Lotus Esprit, The Official Story
by Jeremy Walton
The Lotus Esprit may have held a record among British sports cars for continuous production—28 years and almost 11,000 copies sold—but pick up an automotive encyclopedia today and you’ll find that this Lotus hardly warrants a footnote. And—except for a very few low-number, special models—don’t even look at a classic car price guide . . .
Originally intended to be named “Kiwi” (which would not only have been plain weird but also broken Lotus’ tradition of starting road car names with the letter “E”) the Esprit was among designer Giorgetto Giugiaro’s first experiments with polygonal “origami” designs—it looked sharp figuratively and literally. Its handling, too, was sharp but the power anemic and after only a few years a long, long string of improvements began that would lead to some 25 distinct models between 1976 and 2004.
“Created and marketed against all the financial odds because of massive personal commitment from staff whose loyalty was frequently overstressed on less than generous pay, the Esprit had a particularly good human story to tell.”
And author Walton was there for all of them. In fact, his involvement predates even the launch of the car, by a year. He is probably the only journalist to have driven and written about all models and this long-standing relationship with the factory has made possible unrivaled access to company archives and employees. Which brings us to the subtitle of the book, “The Official Story.” From this it is not be inferred that this is a Lotus-commissioned, -sponsored, or -directed work. A more apropos subtitle would have been “The Complete Story” but that title was already used on Walton’s previous Esprit book, in 1991 (his first one was in 1981)—prematurely, obviously, since the Esprit saga not only continued for another 13 years after that but saw the most radical improvement in the Esprit’s fortunes, the introduction of the V8 in 1996.
The Foreword by erstwhile Lotus engineer and later CEO Mike Kimberley tells the story of his and Colin Chapman’s visit to the 1971 Turin auto show and how their appreciation of Giugiaro’s Maserati concept cars, the Boomerang and Bora, led to the commissioning of an Esprit concept car unveiled only one year later. The quote used at the beginning of this review is really all you need to know to grasp the scope of this book. Told against the backdrop of a volatile but genius boss (d. 1982), financial woes ranging from a global fuel crisis to hard-to-find financing and a costly racing program, and ever more complex global motorcar regulations we follow the Esprit’s foray away from Lotus’ 1960s kit-car image and upmarket into Porsche and Ferrari territory. From conception, production and track history, all derivatives are covered in good and really engagingly presented detail. Roughly the first 2/3 of the book present design philosophy, personnel, and specific construction features of the car and the remainder covers in chronological order the car’s entire life cycle.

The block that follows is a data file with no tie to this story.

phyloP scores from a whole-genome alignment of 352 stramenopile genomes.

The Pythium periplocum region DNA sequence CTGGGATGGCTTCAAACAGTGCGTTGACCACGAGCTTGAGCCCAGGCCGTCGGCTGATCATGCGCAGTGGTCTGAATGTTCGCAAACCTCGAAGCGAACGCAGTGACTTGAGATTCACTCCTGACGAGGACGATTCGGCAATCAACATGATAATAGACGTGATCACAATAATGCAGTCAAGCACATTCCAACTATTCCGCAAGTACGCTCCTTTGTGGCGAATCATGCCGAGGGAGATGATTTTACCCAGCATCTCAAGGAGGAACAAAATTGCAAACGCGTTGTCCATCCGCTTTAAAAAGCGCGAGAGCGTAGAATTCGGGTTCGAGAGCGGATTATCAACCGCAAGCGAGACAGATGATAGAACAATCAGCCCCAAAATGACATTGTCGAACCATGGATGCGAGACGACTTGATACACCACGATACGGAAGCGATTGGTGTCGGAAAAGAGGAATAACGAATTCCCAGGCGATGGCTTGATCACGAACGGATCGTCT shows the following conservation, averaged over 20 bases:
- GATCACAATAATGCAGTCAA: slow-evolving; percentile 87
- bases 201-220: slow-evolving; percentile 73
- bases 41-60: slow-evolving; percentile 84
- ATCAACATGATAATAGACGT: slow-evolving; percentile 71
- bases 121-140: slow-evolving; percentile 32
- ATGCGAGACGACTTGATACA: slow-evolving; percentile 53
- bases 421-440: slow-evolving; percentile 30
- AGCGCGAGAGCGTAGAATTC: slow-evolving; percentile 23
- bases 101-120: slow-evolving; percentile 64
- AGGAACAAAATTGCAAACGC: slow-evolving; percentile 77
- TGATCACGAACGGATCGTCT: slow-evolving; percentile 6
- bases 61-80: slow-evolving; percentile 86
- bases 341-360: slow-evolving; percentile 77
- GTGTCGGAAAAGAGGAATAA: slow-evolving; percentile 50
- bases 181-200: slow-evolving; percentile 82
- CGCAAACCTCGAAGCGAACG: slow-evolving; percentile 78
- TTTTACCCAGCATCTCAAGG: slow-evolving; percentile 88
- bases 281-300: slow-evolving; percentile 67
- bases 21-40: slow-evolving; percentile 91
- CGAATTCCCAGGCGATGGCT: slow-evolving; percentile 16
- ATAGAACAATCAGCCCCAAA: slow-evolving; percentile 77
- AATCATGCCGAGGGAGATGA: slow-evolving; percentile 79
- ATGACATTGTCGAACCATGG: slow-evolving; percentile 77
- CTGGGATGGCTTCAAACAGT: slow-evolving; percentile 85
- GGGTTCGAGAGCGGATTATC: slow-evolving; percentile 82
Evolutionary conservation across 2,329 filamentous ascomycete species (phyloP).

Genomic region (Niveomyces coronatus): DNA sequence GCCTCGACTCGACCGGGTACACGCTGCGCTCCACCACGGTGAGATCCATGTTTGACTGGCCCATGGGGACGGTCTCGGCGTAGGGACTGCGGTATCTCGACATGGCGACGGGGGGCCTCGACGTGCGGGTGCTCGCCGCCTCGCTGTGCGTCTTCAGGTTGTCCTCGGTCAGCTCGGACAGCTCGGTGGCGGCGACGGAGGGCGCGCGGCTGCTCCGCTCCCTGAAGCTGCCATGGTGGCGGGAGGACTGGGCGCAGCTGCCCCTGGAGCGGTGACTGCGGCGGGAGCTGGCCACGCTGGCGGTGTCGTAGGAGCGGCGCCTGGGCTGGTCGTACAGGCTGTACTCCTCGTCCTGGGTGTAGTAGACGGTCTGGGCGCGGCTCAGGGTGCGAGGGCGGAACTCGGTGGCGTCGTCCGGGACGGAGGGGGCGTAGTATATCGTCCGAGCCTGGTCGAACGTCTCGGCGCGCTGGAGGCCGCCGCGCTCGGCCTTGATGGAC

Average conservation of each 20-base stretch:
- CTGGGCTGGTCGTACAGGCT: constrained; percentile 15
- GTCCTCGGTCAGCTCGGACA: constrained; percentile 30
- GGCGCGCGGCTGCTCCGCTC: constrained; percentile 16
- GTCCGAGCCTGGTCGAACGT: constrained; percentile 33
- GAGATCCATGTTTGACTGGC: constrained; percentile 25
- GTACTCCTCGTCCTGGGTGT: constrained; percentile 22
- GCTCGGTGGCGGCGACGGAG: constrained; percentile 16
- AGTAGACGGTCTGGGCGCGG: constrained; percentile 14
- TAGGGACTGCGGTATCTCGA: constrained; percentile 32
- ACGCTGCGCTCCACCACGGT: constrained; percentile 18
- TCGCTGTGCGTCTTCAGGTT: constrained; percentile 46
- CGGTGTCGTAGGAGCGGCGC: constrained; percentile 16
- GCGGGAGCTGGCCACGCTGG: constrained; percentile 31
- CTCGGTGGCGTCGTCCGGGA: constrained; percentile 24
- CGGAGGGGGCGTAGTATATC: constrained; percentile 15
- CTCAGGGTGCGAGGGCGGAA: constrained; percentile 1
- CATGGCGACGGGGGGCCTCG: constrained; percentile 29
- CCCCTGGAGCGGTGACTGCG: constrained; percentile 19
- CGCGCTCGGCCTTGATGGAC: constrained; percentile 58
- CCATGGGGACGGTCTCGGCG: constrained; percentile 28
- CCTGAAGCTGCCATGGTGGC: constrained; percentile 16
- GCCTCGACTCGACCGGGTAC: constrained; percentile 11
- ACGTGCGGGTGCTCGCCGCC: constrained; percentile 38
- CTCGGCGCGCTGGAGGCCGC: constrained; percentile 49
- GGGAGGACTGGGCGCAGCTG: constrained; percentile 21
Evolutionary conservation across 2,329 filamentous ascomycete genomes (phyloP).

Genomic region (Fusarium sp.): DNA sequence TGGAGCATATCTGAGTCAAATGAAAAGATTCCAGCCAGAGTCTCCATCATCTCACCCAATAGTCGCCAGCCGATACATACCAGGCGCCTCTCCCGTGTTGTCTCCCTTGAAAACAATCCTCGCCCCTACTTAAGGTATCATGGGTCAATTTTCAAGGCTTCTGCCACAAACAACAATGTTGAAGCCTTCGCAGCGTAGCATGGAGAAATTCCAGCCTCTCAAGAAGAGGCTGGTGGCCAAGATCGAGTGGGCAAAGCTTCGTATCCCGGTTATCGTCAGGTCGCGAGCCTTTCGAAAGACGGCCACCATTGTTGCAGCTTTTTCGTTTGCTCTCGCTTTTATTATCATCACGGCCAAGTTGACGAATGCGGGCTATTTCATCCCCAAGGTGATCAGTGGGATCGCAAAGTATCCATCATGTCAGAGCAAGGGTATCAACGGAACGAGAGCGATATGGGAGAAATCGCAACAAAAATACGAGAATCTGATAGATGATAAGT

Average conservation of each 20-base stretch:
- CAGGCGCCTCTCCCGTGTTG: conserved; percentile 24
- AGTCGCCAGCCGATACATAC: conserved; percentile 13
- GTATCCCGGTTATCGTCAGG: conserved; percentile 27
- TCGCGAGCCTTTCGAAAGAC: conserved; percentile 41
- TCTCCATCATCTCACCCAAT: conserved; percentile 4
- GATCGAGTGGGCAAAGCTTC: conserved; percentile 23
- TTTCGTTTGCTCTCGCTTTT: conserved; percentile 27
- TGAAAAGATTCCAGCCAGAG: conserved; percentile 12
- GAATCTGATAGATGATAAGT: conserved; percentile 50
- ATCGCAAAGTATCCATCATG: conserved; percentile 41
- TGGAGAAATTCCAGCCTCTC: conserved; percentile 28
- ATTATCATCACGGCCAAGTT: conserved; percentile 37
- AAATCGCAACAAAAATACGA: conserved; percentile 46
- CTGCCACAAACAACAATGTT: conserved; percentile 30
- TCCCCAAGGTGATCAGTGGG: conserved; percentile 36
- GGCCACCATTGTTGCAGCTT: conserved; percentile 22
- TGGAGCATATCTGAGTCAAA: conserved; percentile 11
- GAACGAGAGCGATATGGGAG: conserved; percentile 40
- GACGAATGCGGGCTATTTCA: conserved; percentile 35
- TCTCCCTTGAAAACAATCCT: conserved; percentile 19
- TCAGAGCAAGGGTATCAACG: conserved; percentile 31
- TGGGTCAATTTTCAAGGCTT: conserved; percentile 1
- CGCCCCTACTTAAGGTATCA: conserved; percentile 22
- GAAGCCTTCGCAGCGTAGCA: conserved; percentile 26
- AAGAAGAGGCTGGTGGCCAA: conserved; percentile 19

Appended are performance stats, technical specs, thumbnail reproductions of various brochures (not identified by date or market) and book and magazine covers (again without any particulars). There is an Index, quite brief, and mostly of people and publications.
The book is uncommonly well illustrated, in no small matter thanks to publisher William Taylor’s own photo work. The significantly oversize format (12 x 12″) lends itself well to generously large illustrations which depict every aspect of design, construction, and use in thoroughly satisfying manner. The book is also, to say the least, “design intensive.” This is not a euphemism but a compliment: the look and use of graphics is bold, loud, deliberately evoking the period and spirit of the car. While the reviewer begrudgingly grants that there is a Love It/Hate It dimension to such matters, the reader should accept that the design shows skill, intent, and originality. It is not merely decoration or subservient to the text but part of the overall experience of the book. In the hands of a lesser designer it could easily have degraded into an Art for Art’s Sake exercise. From the illustrated endpapers to the cloth book ribbon to the quality of cover and paper stock, this book demonstrates why Coterie Press has a well-earned reputation for making beautiful books.
Also available in a slip-cased and signed Limited Edition of 250 copies (ISBN978-1-902351-25-4, $75/£49.95) and a boxed, leather-bound, gilt-edged, autographed (by Walton, Kimberley, Taylor) Publishers Edition of 100 copies (no ISBN, $250/£150) that contains an additional 34 pages including a 1973 Esprit drawing by Giugiaro on a fold-out page.
Walton has also written a similarly fine book about the Lotus Elise for the same publisher.
Copyright 2010, Sabu Advani (speedreaders.info)